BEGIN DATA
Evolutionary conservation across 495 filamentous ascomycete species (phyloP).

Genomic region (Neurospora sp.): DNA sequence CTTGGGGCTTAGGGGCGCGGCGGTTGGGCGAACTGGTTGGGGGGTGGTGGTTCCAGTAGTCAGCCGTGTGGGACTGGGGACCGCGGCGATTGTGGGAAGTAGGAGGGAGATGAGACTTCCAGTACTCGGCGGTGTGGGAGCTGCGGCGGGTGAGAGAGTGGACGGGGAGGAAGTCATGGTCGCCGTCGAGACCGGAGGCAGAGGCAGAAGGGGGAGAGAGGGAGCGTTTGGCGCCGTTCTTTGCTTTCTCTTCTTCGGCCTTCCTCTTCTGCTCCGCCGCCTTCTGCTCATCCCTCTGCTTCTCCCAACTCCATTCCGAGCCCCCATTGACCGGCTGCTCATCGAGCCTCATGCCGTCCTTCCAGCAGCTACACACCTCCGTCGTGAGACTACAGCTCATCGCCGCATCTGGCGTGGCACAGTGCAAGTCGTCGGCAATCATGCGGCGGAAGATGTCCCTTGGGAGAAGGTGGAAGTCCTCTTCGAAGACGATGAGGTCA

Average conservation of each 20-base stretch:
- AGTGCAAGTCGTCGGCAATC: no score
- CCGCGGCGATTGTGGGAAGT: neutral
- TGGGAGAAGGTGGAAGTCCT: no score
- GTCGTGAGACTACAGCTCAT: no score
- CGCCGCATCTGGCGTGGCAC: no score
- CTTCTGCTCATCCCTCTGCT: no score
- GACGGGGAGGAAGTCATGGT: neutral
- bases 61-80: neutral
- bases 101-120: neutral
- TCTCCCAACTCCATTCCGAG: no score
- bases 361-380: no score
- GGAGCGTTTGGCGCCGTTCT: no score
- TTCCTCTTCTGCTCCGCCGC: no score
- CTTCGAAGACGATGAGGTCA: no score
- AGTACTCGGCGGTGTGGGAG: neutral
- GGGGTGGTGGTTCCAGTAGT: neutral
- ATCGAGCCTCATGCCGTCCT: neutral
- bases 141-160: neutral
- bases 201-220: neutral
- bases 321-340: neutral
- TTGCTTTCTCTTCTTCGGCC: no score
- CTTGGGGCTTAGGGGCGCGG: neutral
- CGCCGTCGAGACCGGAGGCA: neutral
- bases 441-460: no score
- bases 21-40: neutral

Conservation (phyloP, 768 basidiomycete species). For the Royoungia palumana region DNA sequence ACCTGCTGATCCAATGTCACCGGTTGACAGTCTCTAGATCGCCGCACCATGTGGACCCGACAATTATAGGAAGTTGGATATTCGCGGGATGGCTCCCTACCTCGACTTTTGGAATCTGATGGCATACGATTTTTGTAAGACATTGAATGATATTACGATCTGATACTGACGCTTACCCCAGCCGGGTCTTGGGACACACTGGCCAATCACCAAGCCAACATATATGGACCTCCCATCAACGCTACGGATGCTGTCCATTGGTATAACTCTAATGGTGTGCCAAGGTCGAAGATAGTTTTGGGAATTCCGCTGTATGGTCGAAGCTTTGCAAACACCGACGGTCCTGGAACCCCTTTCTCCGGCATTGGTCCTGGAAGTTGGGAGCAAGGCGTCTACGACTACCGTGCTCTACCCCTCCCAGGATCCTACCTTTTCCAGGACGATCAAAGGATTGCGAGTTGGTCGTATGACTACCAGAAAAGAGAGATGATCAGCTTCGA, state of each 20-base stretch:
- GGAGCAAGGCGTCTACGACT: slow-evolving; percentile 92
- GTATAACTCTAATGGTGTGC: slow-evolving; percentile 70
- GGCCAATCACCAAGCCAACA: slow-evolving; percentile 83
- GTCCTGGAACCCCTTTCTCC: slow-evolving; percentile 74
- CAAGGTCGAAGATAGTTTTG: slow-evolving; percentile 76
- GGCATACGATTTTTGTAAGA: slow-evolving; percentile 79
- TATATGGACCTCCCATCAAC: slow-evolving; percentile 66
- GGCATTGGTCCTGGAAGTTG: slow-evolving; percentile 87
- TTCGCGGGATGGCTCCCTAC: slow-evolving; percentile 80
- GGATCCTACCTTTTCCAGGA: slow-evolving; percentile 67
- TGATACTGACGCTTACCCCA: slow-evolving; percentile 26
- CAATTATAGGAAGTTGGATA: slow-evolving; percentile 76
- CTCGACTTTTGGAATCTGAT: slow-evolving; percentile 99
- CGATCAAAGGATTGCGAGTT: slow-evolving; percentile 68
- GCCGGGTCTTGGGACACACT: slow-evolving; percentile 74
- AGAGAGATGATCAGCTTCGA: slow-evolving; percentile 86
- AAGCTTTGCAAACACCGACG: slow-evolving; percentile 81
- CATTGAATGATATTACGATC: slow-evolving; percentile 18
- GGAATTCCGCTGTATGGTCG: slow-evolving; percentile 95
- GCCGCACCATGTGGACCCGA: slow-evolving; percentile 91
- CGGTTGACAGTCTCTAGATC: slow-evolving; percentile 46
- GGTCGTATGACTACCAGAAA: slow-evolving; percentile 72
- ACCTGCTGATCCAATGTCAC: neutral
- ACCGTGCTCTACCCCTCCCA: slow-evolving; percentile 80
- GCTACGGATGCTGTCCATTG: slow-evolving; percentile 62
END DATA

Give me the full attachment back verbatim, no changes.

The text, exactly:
Evolutionary conservation across 495 filamentous ascomycete species (phyloP).

Genomic region (Neurospora sp.): DNA sequence CTTGGGGCTTAGGGGCGCGGCGGTTGGGCGAACTGGTTGGGGGGTGGTGGTTCCAGTAGTCAGCCGTGTGGGACTGGGGACCGCGGCGATTGTGGGAAGTAGGAGGGAGATGAGACTTCCAGTACTCGGCGGTGTGGGAGCTGCGGCGGGTGAGAGAGTGGACGGGGAGGAAGTCATGGTCGCCGTCGAGACCGGAGGCAGAGGCAGAAGGGGGAGAGAGGGAGCGTTTGGCGCCGTTCTTTGCTTTCTCTTCTTCGGCCTTCCTCTTCTGCTCCGCCGCCTTCTGCTCATCCCTCTGCTTCTCCCAACTCCATTCCGAGCCCCCATTGACCGGCTGCTCATCGAGCCTCATGCCGTCCTTCCAGCAGCTACACACCTCCGTCGTGAGACTACAGCTCATCGCCGCATCTGGCGTGGCACAGTGCAAGTCGTCGGCAATCATGCGGCGGAAGATGTCCCTTGGGAGAAGGTGGAAGTCCTCTTCGAAGACGATGAGGTCA

Average conservation of each 20-base stretch:
- AGTGCAAGTCGTCGGCAATC: no score
- CCGCGGCGATTGTGGGAAGT: neutral
- TGGGAGAAGGTGGAAGTCCT: no score
- GTCGTGAGACTACAGCTCAT: no score
- CGCCGCATCTGGCGTGGCAC: no score
- CTTCTGCTCATCCCTCTGCT: no score
- GACGGGGAGGAAGTCATGGT: neutral
- bases 61-80: neutral
- bases 101-120: neutral
- TCTCCCAACTCCATTCCGAG: no score
- bases 361-380: no score
- GGAGCGTTTGGCGCCGTTCT: no score
- TTCCTCTTCTGCTCCGCCGC: no score
- CTTCGAAGACGATGAGGTCA: no score
- AGTACTCGGCGGTGTGGGAG: neutral
- GGGGTGGTGGTTCCAGTAGT: neutral
- ATCGAGCCTCATGCCGTCCT: neutral
- bases 141-160: neutral
- bases 201-220: neutral
- bases 321-340: neutral
- TTGCTTTCTCTTCTTCGGCC: no score
- CTTGGGGCTTAGGGGCGCGG: neutral
- CGCCGTCGAGACCGGAGGCA: neutral
- bases 441-460: no score
- bases 21-40: neutral

Conservation (phyloP, 768 basidiomycete species). For the Royoungia palumana region DNA sequence ACCTGCTGATCCAATGTCACCGGTTGACAGTCTCTAGATCGCCGCACCATGTGGACCCGACAATTATAGGAAGTTGGATATTCGCGGGATGGCTCCCTACCTCGACTTTTGGAATCTGATGGCATACGATTTTTGTAAGACATTGAATGATATTACGATCTGATACTGACGCTTACCCCAGCCGGGTCTTGGGACACACTGGCCAATCACCAAGCCAACATATATGGACCTCCCATCAACGCTACGGATGCTGTCCATTGGTATAACTCTAATGGTGTGCCAAGGTCGAAGATAGTTTTGGGAATTCCGCTGTATGGTCGAAGCTTTGCAAACACCGACGGTCCTGGAACCCCTTTCTCCGGCATTGGTCCTGGAAGTTGGGAGCAAGGCGTCTACGACTACCGTGCTCTACCCCTCCCAGGATCCTACCTTTTCCAGGACGATCAAAGGATTGCGAGTTGGTCGTATGACTACCAGAAAAGAGAGATGATCAGCTTCGA, state of each 20-base stretch:
- GGAGCAAGGCGTCTACGACT: slow-evolving; percentile 92
- GTATAACTCTAATGGTGTGC: slow-evolving; percentile 70
- GGCCAATCACCAAGCCAACA: slow-evolving; percentile 83
- GTCCTGGAACCCCTTTCTCC: slow-evolving; percentile 74
- CAAGGTCGAAGATAGTTTTG: slow-evolving; percentile 76
- GGCATACGATTTTTGTAAGA: slow-evolving; percentile 79
- TATATGGACCTCCCATCAAC: slow-evolving; percentile 66
- GGCATTGGTCCTGGAAGTTG: slow-evolving; percentile 87
- TTCGCGGGATGGCTCCCTAC: slow-evolving; percentile 80
- GGATCCTACCTTTTCCAGGA: slow-evolving; percentile 67
- TGATACTGACGCTTACCCCA: slow-evolving; percentile 26
- CAATTATAGGAAGTTGGATA: slow-evolving; percentile 76
- CTCGACTTTTGGAATCTGAT: slow-evolving; percentile 99
- CGATCAAAGGATTGCGAGTT: slow-evolving; percentile 68
- GCCGGGTCTTGGGACACACT: slow-evolving; percentile 74
- AGAGAGATGATCAGCTTCGA: slow-evolving; percentile 86
- AAGCTTTGCAAACACCGACG: slow-evolving; percentile 81
- CATTGAATGATATTACGATC: slow-evolving; percentile 18
- GGAATTCCGCTGTATGGTCG: slow-evolving; percentile 95
- GCCGCACCATGTGGACCCGA: slow-evolving; percentile 91
- CGGTTGACAGTCTCTAGATC: slow-evolving; percentile 46
- GGTCGTATGACTACCAGAAA: slow-evolving; percentile 72
- ACCTGCTGATCCAATGTCAC: neutral
- ACCGTGCTCTACCCCTCCCA: slow-evolving; percentile 80
- GCTACGGATGCTGTCCATTG: slow-evolving; percentile 62